Parents Want City To Close Problem Schools And Reopen Them As Charters

December 6, 2012 Updated Dec 6, 2012 at 12:31 AM EDT

By Lou Chilelli

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December 6, 2012 Updated Dec 6, 2012 at 12:31 AM EDT

BUFFALO, N.Y. (WKBW-TV) A Buffalo City Council committee heard a new idea Wednesday night...that's meant to improve failing schools. Parents say their plan would end the conflicts between the school board and its union and would get parents and the community more involved. The Buffalo School Board and the Buffalo Teachers Federation have not been able to agree on a teacher evaluation plan for the district. The stalemate means that city schools might miss out on millions of dollars of extra financial support.

"We can no longer tolerate an inept and unproductive system to educate our children," a local pastor remarked. At the Buffalo Common Council's committee on education meeting, representatives of the school district parent coordinating council talked about their idea to improve schools.

"We're pitching the closing of all 45 of the failing Buffalo Public Schools and the reopening of them as district sponsored charter schools at the end of the school year," said Samual Radford, President of the Buffalo Public School's Parent Coordinating Council. Plans are underway to mobilize support for their idea. It starts this weekend at city churches. Religious leaders will pass petitions and look for members of the community to step up and get involved in running and supporting their neighborhood schools.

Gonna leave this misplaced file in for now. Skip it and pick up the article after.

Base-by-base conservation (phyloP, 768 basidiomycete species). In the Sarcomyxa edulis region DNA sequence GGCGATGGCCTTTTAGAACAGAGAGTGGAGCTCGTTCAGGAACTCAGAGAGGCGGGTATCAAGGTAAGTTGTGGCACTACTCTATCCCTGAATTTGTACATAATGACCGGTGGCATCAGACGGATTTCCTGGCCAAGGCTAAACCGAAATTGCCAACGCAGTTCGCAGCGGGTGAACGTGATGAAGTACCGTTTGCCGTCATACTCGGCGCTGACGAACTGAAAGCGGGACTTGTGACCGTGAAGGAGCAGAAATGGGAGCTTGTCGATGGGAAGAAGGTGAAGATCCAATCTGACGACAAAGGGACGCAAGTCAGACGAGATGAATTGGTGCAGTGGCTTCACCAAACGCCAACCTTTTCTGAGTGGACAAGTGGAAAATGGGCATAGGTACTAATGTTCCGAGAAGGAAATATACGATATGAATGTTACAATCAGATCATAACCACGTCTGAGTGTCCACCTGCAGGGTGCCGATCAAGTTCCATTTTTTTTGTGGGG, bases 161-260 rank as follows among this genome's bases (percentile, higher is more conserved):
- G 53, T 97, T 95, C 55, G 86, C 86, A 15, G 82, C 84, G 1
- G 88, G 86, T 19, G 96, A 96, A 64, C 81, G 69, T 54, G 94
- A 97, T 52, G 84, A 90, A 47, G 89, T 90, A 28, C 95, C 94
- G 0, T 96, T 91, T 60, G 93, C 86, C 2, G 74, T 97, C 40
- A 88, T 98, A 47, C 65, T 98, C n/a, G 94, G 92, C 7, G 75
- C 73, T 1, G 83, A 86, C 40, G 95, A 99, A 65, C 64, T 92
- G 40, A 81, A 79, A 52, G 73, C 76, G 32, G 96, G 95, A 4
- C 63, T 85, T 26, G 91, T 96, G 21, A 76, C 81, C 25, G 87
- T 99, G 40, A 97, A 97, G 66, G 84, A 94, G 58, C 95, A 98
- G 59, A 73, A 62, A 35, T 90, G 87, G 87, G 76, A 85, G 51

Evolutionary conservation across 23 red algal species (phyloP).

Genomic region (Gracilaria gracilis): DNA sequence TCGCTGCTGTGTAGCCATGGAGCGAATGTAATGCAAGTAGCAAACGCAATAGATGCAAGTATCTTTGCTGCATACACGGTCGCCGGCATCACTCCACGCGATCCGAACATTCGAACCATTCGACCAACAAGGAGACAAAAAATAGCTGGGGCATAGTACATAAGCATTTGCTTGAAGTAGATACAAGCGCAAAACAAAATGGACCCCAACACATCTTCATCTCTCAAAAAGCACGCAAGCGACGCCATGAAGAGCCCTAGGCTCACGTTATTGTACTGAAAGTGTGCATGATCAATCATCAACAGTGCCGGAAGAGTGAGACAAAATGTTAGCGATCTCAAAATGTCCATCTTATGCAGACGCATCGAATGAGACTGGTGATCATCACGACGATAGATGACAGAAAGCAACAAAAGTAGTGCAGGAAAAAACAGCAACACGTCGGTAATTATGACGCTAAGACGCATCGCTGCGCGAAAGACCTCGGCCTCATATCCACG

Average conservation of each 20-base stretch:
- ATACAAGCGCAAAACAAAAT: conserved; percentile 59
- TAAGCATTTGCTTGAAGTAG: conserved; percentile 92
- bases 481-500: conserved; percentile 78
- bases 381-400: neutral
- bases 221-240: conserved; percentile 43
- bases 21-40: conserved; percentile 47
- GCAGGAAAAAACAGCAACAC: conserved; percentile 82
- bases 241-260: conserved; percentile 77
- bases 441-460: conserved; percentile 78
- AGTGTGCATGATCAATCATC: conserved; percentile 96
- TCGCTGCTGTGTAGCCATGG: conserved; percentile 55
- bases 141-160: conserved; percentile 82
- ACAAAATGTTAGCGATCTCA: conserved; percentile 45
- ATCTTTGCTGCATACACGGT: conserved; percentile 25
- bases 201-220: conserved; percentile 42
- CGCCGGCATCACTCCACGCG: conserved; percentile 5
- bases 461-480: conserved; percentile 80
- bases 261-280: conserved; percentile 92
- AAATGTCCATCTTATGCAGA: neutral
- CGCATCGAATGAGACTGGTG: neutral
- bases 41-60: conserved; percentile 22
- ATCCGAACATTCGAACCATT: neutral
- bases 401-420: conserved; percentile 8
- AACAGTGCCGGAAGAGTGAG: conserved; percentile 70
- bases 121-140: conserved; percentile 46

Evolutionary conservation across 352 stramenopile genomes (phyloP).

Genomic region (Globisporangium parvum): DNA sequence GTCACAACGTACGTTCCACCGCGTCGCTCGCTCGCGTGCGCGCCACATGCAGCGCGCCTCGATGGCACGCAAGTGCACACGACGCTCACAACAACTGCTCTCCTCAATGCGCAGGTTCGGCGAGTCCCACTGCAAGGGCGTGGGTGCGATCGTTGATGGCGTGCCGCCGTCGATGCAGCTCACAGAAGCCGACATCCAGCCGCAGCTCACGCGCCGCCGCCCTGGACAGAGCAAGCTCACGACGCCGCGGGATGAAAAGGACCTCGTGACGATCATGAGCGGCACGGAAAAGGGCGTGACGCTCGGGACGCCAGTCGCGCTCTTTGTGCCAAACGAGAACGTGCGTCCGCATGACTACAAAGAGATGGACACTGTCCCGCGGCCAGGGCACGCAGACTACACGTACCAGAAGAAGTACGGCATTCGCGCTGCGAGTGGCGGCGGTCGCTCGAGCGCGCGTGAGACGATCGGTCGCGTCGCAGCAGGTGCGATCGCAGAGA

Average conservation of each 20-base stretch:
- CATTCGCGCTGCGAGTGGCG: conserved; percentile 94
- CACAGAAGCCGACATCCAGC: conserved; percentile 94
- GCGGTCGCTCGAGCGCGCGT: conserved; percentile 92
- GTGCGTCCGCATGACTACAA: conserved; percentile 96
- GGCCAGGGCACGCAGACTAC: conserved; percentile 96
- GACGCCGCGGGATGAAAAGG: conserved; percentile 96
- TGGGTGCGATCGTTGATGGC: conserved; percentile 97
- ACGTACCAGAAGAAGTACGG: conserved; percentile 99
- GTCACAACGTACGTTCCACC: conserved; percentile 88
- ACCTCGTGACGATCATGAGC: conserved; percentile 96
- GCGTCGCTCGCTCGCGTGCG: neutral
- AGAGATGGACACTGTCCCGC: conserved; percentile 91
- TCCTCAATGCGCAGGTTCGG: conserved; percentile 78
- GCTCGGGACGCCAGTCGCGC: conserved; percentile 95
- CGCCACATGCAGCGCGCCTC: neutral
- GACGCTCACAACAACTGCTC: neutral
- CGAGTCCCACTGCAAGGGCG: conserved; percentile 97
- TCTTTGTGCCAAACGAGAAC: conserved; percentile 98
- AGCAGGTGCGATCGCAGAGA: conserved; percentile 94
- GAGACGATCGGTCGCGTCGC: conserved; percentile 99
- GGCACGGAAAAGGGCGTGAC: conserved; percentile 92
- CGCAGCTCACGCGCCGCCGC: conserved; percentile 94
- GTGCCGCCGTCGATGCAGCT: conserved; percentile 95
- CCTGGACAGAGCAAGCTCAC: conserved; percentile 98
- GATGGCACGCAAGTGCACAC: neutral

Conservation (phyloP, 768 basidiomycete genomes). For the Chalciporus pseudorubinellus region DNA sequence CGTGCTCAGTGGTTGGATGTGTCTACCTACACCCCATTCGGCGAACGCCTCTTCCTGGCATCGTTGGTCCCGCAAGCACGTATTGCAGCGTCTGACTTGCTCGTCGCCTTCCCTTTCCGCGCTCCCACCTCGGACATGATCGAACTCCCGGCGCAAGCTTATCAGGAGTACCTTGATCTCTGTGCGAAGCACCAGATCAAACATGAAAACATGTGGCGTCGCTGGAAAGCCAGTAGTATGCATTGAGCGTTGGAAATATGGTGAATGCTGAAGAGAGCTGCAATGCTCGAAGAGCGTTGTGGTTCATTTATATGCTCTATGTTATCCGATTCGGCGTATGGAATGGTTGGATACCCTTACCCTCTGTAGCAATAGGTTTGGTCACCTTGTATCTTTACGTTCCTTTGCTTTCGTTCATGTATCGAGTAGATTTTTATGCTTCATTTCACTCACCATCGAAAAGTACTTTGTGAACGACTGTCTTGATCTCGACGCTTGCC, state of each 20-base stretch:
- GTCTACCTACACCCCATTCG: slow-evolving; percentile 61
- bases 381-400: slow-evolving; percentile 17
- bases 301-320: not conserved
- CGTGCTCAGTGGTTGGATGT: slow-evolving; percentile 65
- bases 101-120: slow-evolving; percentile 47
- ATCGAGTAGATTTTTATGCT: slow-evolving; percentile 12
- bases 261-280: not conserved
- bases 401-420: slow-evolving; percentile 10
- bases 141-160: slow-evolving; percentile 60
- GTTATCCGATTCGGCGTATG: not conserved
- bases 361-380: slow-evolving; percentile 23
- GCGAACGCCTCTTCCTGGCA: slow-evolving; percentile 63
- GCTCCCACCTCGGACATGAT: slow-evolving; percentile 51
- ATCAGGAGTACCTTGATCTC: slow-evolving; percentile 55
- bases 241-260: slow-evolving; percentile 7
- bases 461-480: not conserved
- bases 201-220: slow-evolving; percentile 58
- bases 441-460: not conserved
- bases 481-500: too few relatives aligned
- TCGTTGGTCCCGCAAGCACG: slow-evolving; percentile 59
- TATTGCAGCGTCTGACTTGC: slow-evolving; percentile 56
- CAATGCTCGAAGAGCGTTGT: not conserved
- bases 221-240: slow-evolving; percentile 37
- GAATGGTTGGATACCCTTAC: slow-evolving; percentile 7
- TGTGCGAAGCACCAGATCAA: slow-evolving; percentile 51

"Westminster Charter School, it's example of what we are looking for. Because, in that particular case, that community along with M&T Bank, adopted responsibility for that school. That school is now part of the Buffalo Promise Neighborhood. They got a federal grant, that gives them an opportunity...so they are building an early childhood center in that neighborhood. Parents have access to that building after school and on weekends. It's an example of what we are looking for," Radford added.

The city has already missed out on about four million dollars in incentive aid. Another 33.5 million dollars hangs on a January deadline. " The superintendent has been very clear that obviously it would be devastating on our students. So, we are focused on avoiding that out come," Said Dr. Will Keresztes, Associate Superintendent of Buffalo Public Schools.

School officials say they are optimistic that they will have something favorable to report to the community soon. But, the parent council is moving to gather support to try and force the district to enact it's plan.